Interesting new functionalities
- Highlighter could get one frequently requested improvement – Highlighter fragement/formatter for returning just the matching terms – we believe this will be a useful addition, although we don’t expect it very soon.
- One potentially useful feature for all of you who use HDFS – DIH should be able read data directly from HDFS for indexing. This issue already contains some working code, although it is a question if the fix will become a part of standard Solr distribution. Still, if you’re using Solr 1.4.1 and you have data in HDFS that you want to index with Solr, have a look at this contribution.
- Another improvement related to replication is in SOLR-2117 – Allow slaves to replicate at different times. This should be useful to anyone who has long (and therefore heavy) warmup periods on their slaves after replication. This way, you can have your slaves replicate at different time and at the time of replication just take replicating slave offline (to avoid degradation of response times). Be careful though, there is a downside : for some time (limited, but still), your slaves will serve different data. Patch is available for 4.0 version.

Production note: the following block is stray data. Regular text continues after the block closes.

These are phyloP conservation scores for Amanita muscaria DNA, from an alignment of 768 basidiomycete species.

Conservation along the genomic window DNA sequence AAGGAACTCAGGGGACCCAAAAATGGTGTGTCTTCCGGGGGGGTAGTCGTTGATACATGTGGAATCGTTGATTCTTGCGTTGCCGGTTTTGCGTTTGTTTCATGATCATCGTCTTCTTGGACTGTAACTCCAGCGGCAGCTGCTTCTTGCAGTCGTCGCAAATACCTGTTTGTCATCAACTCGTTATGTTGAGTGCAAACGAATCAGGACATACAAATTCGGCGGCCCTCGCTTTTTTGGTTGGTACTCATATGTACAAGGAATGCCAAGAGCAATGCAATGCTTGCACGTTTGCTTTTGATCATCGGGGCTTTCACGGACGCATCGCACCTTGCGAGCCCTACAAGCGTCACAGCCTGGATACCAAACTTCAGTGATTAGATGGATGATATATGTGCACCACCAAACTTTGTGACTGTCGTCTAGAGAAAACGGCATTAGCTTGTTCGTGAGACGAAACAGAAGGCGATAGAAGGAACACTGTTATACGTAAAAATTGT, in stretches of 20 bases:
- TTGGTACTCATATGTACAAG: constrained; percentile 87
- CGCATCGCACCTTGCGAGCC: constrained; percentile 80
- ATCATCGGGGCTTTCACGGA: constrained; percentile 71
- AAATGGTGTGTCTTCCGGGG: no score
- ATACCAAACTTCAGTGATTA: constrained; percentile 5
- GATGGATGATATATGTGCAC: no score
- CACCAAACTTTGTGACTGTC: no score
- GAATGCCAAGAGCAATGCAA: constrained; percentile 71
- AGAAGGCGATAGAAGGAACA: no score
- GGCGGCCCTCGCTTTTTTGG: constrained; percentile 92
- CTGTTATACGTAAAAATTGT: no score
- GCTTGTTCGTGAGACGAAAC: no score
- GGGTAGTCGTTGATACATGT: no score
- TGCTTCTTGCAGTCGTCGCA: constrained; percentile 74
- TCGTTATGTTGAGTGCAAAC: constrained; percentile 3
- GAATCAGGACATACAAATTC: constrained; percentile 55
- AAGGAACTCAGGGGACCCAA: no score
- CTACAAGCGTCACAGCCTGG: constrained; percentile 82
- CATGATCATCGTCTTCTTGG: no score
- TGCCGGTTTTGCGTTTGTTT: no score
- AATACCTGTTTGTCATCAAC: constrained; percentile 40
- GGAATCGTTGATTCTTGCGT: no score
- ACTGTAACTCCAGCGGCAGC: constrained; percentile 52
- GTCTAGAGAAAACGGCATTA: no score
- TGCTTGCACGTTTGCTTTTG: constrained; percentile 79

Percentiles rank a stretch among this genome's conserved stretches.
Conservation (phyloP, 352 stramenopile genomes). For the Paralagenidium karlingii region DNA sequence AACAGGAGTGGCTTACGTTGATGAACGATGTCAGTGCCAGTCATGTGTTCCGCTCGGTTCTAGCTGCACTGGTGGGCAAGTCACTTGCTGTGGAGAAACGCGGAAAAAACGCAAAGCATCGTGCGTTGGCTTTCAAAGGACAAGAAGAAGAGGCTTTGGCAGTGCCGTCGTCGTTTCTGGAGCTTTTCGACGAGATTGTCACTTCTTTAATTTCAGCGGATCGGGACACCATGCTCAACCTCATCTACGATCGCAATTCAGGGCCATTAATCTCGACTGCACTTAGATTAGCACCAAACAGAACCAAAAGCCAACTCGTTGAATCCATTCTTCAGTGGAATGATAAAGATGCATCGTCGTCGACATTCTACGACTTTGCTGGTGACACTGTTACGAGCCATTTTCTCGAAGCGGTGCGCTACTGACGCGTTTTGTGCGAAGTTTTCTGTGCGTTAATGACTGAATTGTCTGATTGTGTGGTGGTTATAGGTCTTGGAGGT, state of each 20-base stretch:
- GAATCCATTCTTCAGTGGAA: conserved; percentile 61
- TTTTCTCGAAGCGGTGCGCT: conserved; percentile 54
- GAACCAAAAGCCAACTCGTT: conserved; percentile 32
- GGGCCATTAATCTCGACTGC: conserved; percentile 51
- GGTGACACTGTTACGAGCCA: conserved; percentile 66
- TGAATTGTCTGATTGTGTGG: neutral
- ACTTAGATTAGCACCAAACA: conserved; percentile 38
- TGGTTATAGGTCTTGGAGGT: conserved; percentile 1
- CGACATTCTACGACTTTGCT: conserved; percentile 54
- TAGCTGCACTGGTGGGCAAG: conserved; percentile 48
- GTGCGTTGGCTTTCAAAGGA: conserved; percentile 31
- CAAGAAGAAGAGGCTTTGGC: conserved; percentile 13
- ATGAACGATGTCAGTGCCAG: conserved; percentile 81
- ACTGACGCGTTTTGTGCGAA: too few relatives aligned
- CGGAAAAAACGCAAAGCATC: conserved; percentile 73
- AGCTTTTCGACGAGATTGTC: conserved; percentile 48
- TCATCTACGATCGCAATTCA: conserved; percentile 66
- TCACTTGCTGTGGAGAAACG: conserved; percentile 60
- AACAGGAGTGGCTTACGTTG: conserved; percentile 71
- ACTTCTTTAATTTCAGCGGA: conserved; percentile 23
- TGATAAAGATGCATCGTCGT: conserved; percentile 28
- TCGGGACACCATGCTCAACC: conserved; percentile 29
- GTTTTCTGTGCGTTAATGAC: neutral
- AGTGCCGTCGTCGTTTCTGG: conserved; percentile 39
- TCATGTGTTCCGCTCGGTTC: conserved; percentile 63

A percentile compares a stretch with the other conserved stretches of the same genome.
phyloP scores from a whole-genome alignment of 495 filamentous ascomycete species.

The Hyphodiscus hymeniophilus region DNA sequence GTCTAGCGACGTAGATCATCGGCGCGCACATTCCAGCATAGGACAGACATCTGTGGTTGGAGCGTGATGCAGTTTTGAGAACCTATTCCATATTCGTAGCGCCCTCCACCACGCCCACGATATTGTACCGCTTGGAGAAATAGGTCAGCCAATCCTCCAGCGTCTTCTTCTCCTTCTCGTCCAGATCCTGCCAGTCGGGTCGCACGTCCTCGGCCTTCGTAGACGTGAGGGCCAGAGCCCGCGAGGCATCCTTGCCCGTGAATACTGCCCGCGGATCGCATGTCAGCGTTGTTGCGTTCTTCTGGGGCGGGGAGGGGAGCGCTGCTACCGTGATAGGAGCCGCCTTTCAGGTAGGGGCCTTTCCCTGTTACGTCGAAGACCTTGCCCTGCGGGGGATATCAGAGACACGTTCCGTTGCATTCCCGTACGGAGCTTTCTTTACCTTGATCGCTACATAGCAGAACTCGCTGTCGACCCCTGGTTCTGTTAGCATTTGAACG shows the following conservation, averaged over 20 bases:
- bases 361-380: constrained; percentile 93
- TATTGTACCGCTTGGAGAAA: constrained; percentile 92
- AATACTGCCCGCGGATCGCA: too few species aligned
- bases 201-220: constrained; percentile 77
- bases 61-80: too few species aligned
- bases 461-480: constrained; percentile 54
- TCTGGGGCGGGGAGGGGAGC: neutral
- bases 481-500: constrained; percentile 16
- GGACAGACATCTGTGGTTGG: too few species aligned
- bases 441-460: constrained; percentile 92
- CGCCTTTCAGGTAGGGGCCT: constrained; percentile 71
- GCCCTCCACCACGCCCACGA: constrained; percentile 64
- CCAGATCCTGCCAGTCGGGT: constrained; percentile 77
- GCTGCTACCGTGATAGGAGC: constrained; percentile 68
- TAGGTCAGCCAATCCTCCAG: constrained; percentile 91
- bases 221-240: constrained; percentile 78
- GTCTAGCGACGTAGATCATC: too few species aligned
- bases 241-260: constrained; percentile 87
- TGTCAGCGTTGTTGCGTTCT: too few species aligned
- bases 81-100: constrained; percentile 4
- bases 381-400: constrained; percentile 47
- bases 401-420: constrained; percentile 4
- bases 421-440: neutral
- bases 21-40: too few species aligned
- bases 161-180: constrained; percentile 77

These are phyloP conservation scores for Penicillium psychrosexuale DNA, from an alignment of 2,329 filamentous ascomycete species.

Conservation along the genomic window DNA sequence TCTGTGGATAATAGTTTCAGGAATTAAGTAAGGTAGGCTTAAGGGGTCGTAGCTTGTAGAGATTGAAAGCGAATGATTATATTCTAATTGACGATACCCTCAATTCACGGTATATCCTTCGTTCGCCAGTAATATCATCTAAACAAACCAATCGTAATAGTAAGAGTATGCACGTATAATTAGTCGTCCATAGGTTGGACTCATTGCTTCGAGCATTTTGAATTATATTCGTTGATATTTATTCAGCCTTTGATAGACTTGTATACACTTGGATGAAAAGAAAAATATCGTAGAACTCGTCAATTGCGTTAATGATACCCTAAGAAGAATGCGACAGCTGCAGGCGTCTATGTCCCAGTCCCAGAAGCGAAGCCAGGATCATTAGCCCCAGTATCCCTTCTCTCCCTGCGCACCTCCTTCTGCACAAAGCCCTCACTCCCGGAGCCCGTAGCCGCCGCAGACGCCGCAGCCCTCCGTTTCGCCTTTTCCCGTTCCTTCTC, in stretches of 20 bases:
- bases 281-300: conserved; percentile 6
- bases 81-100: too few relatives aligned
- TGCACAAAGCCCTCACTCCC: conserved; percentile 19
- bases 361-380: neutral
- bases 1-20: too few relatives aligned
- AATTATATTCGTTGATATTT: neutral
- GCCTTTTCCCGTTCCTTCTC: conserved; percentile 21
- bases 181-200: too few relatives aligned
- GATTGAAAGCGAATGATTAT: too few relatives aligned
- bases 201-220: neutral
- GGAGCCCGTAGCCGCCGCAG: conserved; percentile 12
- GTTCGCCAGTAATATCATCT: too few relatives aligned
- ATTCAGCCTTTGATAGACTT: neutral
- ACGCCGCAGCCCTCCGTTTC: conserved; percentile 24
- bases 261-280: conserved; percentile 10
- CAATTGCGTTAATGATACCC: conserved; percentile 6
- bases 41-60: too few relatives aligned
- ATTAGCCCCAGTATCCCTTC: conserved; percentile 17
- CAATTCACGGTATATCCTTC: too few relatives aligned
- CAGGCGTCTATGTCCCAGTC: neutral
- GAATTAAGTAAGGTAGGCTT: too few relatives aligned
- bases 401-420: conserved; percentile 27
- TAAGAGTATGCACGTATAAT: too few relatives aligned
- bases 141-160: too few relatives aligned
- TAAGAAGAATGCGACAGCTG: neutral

- Some more information about current Solr branches, future versions, etc can be found in these ML threads: “Version stability [was: svn branch issues]” and “Solr 3.1”.
- Have you recently asked yourself a question like this : morelikethis – “stored=true” is necessary? You might find the answer in this thread useful – check what this link has to say about it.
- One extremely useful thread you’ll want to keep in your bookmarks (and read it from time to time) – Tuning Solr caches with high commit rates (NRT)
So, we had a little bit of everything from Solr this month. Until late October (or start of November) when new Solr Digest arrives, stay tuned to @sematext, where we tweet other interesting stuff on a wider set of topics from time to time.